According to Genevieve Koski, Josh Modell, Noel Murray, Sean O'Neal, Kyle Ryan, and Scott Tobias of The A.V Club, the '90s saw a "dramatic increase" in diagnoses of behavioral disorders, such as ADHD, in children, and debates over whether or not to medicate children with concentration difficulties were heated.[7][8] Meyer, inspired by the debates, decided to write the episode to be about the subject.[2] The episode criticizes how children with school issues are being misdiagnosed as having ADHD, as well as the prescription of psychostimulants to children in general.[2] This in particular is shown in a scene in the Springfield Elementary schoolyard. In the scene, it is revealed that the general populace of the school is medicated for various misdiagnosed behavior disorders.[7] Meyer himself was not entirely sure about his stance on the issue, however. He stated that "for all I know, the drugs help [the children] and help the world." However, he went on to say that "I just have a feeling they're gonna be a disaster. Down the line."[2]

Focusyn, the fictional psychoactive drug that is prominently featured throughout the episode, is based on the real-life medicine Ritalin, which is used to treat disorders such as ADHD.[9] Hosey the Bear, which can be seen in the beginning of the episode, is a reference to the United States Forest Service's mascot Smokey Bear.[10] After Bart has flooded the school gym, Skinner can be seen wiping mud off his eyes in an homage to American actor Oliver Hardy.[4] A scene in the episode shows Marge standing in front of the tank Bart has stolen. The scene is a reference to Tank Man, the anonymous man who stood in the way of a column of tanks the morning after the Chinese military forcibly removed pro-democracy protesters from Beijing's Tiananmen Square.[4]

Other things referenced include the film Showgirls (1995), which Homer and Marge go to see.[11] Homer says that, since taking Focusyn, Bart has gone "from Goofus to Gallant", a reference to the characters Goofus and Gallant from the children's magazine Highlights.[11] When Lou sketches Bart based on Homer and Marge's description he ends up drawing Dennis from the comic strip Dennis the Menace.[11] A shirt at the military base Fort Fragg reads "I Went to the Persian Gulf and All I Got Was This Lousy Syndrome", a reference to Gulf War syndrome.[11] The music in Bart's videogame is a reference to the music of the videogame Crash Bandicoot.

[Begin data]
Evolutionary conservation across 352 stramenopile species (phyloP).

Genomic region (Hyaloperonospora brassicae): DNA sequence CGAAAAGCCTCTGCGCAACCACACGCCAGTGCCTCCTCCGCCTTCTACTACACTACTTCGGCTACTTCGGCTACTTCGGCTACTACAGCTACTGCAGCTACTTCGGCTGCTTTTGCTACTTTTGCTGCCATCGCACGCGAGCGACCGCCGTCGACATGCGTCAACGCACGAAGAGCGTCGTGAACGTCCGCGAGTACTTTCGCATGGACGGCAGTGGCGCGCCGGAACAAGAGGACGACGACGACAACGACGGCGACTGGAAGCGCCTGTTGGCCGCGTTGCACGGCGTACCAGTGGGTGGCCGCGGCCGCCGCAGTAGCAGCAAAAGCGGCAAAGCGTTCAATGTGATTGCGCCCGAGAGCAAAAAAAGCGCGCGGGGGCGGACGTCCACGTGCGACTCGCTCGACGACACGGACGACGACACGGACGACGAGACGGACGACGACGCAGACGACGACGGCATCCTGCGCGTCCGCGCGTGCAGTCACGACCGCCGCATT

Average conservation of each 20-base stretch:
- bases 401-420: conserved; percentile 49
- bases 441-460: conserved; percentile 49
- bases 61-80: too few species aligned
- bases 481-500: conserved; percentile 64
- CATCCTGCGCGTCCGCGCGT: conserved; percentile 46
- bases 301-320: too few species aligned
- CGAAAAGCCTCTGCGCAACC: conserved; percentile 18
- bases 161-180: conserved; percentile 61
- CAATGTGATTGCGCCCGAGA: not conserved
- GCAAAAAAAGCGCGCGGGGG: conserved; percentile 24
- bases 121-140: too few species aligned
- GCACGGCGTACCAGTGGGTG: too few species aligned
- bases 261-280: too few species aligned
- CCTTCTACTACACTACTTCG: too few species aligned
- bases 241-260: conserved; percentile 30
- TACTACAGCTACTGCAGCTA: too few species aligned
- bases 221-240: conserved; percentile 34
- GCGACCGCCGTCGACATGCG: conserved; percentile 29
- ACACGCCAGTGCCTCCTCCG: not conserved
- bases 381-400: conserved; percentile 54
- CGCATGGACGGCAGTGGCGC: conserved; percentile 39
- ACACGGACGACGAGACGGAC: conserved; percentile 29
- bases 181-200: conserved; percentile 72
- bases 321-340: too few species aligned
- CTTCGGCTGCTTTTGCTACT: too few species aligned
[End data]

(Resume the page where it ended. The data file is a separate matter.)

Reception[edit]

In its original American broadcast on October 3, 1999, "Brother's Little Helper" finished at no. 51 in the ratings, according to Nielsen Media Research, making it the most watched television program on Fox that night. Despite being the most watched program of the network, the ratings were considered disappointing by the Deseret News.[12] On October 7, 2008, the episode was released as part of The Simpsons - The Complete Eleventh Season DVD box set. Mike Scully, George Meyer, Mark Kirkland, Ian Maxtone-Graham, Matt Selman and Tim Long participated in the DVD audio commentary of the episode.[13]

Following its broadcast, "Brother's Little Helper" received positive reviews from critics. About nine years after its original broadcast, Robert Canning of IGN posted a "flashback review" of "Brother's Little Helper". Canning, calling the episode "funny" and "a standout episode in this later season," was particularly fond of the episode's opening. However, he was less impressed with the third act of the episode, calling it "lackluster." He felt that the part involving Mark McGwire was "a silly cop out" and that it wasn't as funny as what was leading up to it. He also stated that he was put off by the writers wanting to come across a message. "It's not that I necessarily disagreed with this sentiment," Canning wrote, "but at the time, I didn't think I needed to be taught a lesson while I watched The Simpsons. I still don't." He did, however, "love" the "tag back" to the volunteer fire department seen in the beginning of the episode, and "the fact that they can't find how to fight a satellite fire in their handbook."[10]